A triple strategy for the EU’s revised technology policy in the next mandate (2024-2029): regulation, investments and international agenda

The imminent elections to the European Parliament (June 9, 2024) will bring to a close the political and legislative cycle within the EU that began in 2019. This period is marked by an ever-increasing geopolitical rivalry between China and the United States. in the technical, economic and commercial spheres; With a global health crisis of the first order (COVID-19), it has spurred digitization; And by the nature of technology, a series of international activities that lead to fractures and new windows of cooperation.

The top priority of the next command will be established A common European approach to innovative digital technologies Based on the principles of effectiveness, coherence, efficiency, agility, impact and coordination, it enables the prioritization of tools to keep the European market innovative, while at the same time fostering unity and open economic security. To achieve those objectives, the next mandate should review its current paradigm in three technical areas: Regulation, InvestmentsAnd Foreign policy.

Regulatory simplification will be the axis of action in the coming years. The first step would be Implementation of more than 50 legislative files Currently in the digital sector. The second step is to guarantee the effective, efficient and coherent implementation of said regulation throughout national public administrations, which will require training of technical and regulatory authorities at the human resource level. For example, the application of the European Regulation on Artificial Intelligence and eIDAS2 (the second version of the Regulation on Electronic Identification, Authentication and Trust Services, whose purpose is to promote secure digital communications within EU member states) will take together more than 60 implementing actions at the national level.

within it Latest results (May 21, 2024), the Council of the European Union itself talks about „the future of EU digital policy” and „indicates the need to comprehensively evaluate the effects of any new legal initiative to guarantee a balance between innovation and regulatory burden.” and Avoid the risk of stifling an agile, innovation-friendly European digital single market, without missing out on the risks posed by technological advances.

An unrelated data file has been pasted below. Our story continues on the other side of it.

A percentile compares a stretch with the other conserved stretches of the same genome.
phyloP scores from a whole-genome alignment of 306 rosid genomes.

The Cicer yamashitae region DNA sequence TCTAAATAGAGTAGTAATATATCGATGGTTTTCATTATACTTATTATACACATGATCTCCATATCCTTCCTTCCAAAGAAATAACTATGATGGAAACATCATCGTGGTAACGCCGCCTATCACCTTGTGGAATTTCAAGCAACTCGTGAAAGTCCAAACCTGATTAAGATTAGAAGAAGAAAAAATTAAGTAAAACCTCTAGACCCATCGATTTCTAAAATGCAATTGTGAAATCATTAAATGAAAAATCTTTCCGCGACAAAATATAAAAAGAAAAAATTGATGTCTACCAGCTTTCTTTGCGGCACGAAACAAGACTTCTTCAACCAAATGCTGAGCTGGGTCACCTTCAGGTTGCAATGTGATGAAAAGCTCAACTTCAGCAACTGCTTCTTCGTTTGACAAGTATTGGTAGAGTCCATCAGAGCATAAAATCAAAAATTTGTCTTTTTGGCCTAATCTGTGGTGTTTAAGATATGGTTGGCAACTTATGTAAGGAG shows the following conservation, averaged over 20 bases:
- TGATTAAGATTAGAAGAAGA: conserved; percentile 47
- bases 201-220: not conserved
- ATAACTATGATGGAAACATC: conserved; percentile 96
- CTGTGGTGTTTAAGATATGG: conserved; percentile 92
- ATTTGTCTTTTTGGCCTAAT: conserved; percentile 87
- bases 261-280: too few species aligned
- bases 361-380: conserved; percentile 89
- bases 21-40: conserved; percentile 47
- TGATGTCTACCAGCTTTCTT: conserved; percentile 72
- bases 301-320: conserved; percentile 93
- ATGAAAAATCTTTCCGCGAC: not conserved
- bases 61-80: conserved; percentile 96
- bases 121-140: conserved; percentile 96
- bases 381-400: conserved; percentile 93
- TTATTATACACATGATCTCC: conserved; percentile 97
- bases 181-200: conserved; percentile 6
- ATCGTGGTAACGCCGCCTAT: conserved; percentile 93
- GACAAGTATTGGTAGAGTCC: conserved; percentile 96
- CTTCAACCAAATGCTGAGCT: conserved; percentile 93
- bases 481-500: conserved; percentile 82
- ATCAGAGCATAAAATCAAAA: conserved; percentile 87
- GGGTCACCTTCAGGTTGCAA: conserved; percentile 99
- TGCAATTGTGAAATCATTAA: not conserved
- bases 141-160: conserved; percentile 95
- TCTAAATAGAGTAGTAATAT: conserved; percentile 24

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In the next five years of the mandate, the regulatory focus should be on coordinating between the European Commission and Member States and implementing rules in a simpler way with guarantees that rights are respected while ensuring innovation across the production fabric. This is is estimated 25 industrial sectors (from chemical sector to railways and hospitality) have to step up their legal activities to comply with these norms.

The second challenge will be the next mandate Economic competitiveness of the European Union. In the final years of the current mandate, both the Commission and some Member States promoted industrial policy strategies aimed at increasing channels. Public Finance Towards strategic and critical sectors in the digital, climate and energy sectors, as well as for security. In the first part, the launch of STEP (Strategic Technologies Platform for Europe), driving investment in digital and deep technology, clean and green technology and biotechnology has sparked great interest and support. The initial proposal for June 2023, submitted within the package of measures for the mid-term review of the multiannual financial framework for the period 2021-2027, requires a total of 10 billion euros. However, as the months passed, this ambition dropped to 1.5 billion euros, a drop of more than 85% from original expectations.